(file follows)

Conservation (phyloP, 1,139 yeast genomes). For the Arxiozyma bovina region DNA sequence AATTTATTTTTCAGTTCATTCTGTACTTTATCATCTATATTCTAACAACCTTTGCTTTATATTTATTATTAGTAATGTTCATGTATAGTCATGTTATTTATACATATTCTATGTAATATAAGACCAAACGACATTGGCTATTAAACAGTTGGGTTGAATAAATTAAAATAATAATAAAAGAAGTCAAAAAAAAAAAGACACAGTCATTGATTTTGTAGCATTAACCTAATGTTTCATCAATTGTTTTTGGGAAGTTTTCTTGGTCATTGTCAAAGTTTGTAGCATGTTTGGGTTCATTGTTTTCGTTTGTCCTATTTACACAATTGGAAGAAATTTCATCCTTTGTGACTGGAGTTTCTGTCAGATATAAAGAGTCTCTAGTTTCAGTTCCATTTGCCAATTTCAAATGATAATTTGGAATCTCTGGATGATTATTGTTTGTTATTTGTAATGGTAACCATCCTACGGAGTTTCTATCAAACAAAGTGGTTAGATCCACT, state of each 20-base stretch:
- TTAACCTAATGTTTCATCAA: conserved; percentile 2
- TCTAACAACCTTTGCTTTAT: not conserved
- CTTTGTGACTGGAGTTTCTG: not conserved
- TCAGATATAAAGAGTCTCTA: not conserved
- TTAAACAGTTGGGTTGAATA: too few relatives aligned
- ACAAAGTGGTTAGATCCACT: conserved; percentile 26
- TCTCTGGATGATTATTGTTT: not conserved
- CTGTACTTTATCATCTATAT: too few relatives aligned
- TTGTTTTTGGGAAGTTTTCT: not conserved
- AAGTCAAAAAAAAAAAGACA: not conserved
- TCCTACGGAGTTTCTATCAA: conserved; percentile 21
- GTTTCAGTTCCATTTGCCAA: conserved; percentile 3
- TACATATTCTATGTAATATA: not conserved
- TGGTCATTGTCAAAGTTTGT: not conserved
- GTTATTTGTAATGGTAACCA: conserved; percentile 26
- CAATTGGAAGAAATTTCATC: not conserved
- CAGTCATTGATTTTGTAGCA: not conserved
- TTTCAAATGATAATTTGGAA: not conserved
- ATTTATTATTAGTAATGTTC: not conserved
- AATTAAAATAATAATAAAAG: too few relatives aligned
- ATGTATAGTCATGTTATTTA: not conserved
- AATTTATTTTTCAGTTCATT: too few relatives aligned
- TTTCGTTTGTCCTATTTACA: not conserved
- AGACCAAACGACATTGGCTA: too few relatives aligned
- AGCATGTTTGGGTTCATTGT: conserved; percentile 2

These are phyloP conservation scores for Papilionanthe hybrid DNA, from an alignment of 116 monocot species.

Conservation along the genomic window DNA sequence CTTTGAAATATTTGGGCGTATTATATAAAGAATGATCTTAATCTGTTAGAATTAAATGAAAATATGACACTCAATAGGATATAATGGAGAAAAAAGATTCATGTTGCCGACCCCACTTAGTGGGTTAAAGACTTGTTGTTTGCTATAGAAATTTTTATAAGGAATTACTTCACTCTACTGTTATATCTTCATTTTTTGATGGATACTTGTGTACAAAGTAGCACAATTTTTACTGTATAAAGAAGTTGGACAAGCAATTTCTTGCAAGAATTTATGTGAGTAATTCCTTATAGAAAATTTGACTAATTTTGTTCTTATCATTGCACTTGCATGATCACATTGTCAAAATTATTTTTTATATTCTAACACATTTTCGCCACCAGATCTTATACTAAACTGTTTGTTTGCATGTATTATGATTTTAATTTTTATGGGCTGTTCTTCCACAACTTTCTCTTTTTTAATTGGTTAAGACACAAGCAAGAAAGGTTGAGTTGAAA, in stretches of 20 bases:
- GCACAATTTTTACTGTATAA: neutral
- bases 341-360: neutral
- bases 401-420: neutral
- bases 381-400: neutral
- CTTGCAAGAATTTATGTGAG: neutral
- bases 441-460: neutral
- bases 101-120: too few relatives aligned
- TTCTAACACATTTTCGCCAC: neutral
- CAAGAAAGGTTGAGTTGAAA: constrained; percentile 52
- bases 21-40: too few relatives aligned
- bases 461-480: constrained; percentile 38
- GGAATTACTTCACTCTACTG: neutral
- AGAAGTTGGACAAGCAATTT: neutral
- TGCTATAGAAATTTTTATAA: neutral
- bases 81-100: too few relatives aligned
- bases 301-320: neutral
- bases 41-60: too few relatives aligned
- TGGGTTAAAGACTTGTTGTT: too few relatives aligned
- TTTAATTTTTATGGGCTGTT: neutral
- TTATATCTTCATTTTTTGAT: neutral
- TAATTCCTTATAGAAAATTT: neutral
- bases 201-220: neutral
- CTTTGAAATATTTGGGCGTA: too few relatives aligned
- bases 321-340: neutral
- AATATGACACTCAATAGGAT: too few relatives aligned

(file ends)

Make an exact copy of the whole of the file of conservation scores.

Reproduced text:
Conservation (phyloP, 1,139 yeast genomes). For the Arxiozyma bovina region DNA sequence AATTTATTTTTCAGTTCATTCTGTACTTTATCATCTATATTCTAACAACCTTTGCTTTATATTTATTATTAGTAATGTTCATGTATAGTCATGTTATTTATACATATTCTATGTAATATAAGACCAAACGACATTGGCTATTAAACAGTTGGGTTGAATAAATTAAAATAATAATAAAAGAAGTCAAAAAAAAAAAGACACAGTCATTGATTTTGTAGCATTAACCTAATGTTTCATCAATTGTTTTTGGGAAGTTTTCTTGGTCATTGTCAAAGTTTGTAGCATGTTTGGGTTCATTGTTTTCGTTTGTCCTATTTACACAATTGGAAGAAATTTCATCCTTTGTGACTGGAGTTTCTGTCAGATATAAAGAGTCTCTAGTTTCAGTTCCATTTGCCAATTTCAAATGATAATTTGGAATCTCTGGATGATTATTGTTTGTTATTTGTAATGGTAACCATCCTACGGAGTTTCTATCAAACAAAGTGGTTAGATCCACT, state of each 20-base stretch:
- TTAACCTAATGTTTCATCAA: conserved; percentile 2
- TCTAACAACCTTTGCTTTAT: not conserved
- CTTTGTGACTGGAGTTTCTG: not conserved
- TCAGATATAAAGAGTCTCTA: not conserved
- TTAAACAGTTGGGTTGAATA: too few relatives aligned
- ACAAAGTGGTTAGATCCACT: conserved; percentile 26
- TCTCTGGATGATTATTGTTT: not conserved
- CTGTACTTTATCATCTATAT: too few relatives aligned
- TTGTTTTTGGGAAGTTTTCT: not conserved
- AAGTCAAAAAAAAAAAGACA: not conserved
- TCCTACGGAGTTTCTATCAA: conserved; percentile 21
- GTTTCAGTTCCATTTGCCAA: conserved; percentile 3
- TACATATTCTATGTAATATA: not conserved
- TGGTCATTGTCAAAGTTTGT: not conserved
- GTTATTTGTAATGGTAACCA: conserved; percentile 26
- CAATTGGAAGAAATTTCATC: not conserved
- CAGTCATTGATTTTGTAGCA: not conserved
- TTTCAAATGATAATTTGGAA: not conserved
- ATTTATTATTAGTAATGTTC: not conserved
- AATTAAAATAATAATAAAAG: too few relatives aligned
- ATGTATAGTCATGTTATTTA: not conserved
- AATTTATTTTTCAGTTCATT: too few relatives aligned
- TTTCGTTTGTCCTATTTACA: not conserved
- AGACCAAACGACATTGGCTA: too few relatives aligned
- AGCATGTTTGGGTTCATTGT: conserved; percentile 2

These are phyloP conservation scores for Papilionanthe hybrid DNA, from an alignment of 116 monocot species.

Conservation along the genomic window DNA sequence CTTTGAAATATTTGGGCGTATTATATAAAGAATGATCTTAATCTGTTAGAATTAAATGAAAATATGACACTCAATAGGATATAATGGAGAAAAAAGATTCATGTTGCCGACCCCACTTAGTGGGTTAAAGACTTGTTGTTTGCTATAGAAATTTTTATAAGGAATTACTTCACTCTACTGTTATATCTTCATTTTTTGATGGATACTTGTGTACAAAGTAGCACAATTTTTACTGTATAAAGAAGTTGGACAAGCAATTTCTTGCAAGAATTTATGTGAGTAATTCCTTATAGAAAATTTGACTAATTTTGTTCTTATCATTGCACTTGCATGATCACATTGTCAAAATTATTTTTTATATTCTAACACATTTTCGCCACCAGATCTTATACTAAACTGTTTGTTTGCATGTATTATGATTTTAATTTTTATGGGCTGTTCTTCCACAACTTTCTCTTTTTTAATTGGTTAAGACACAAGCAAGAAAGGTTGAGTTGAAA, in stretches of 20 bases:
- GCACAATTTTTACTGTATAA: neutral
- bases 341-360: neutral
- bases 401-420: neutral
- bases 381-400: neutral
- CTTGCAAGAATTTATGTGAG: neutral
- bases 441-460: neutral
- bases 101-120: too few relatives aligned
- TTCTAACACATTTTCGCCAC: neutral
- CAAGAAAGGTTGAGTTGAAA: constrained; percentile 52
- bases 21-40: too few relatives aligned
- bases 461-480: constrained; percentile 38
- GGAATTACTTCACTCTACTG: neutral
- AGAAGTTGGACAAGCAATTT: neutral
- TGCTATAGAAATTTTTATAA: neutral
- bases 81-100: too few relatives aligned
- bases 301-320: neutral
- bases 41-60: too few relatives aligned
- TGGGTTAAAGACTTGTTGTT: too few relatives aligned
- TTTAATTTTTATGGGCTGTT: neutral
- TTATATCTTCATTTTTTGAT: neutral
- TAATTCCTTATAGAAAATTT: neutral
- bases 201-220: neutral
- CTTTGAAATATTTGGGCGTA: too few relatives aligned
- bases 321-340: neutral
- AATATGACACTCAATAGGAT: too few relatives aligned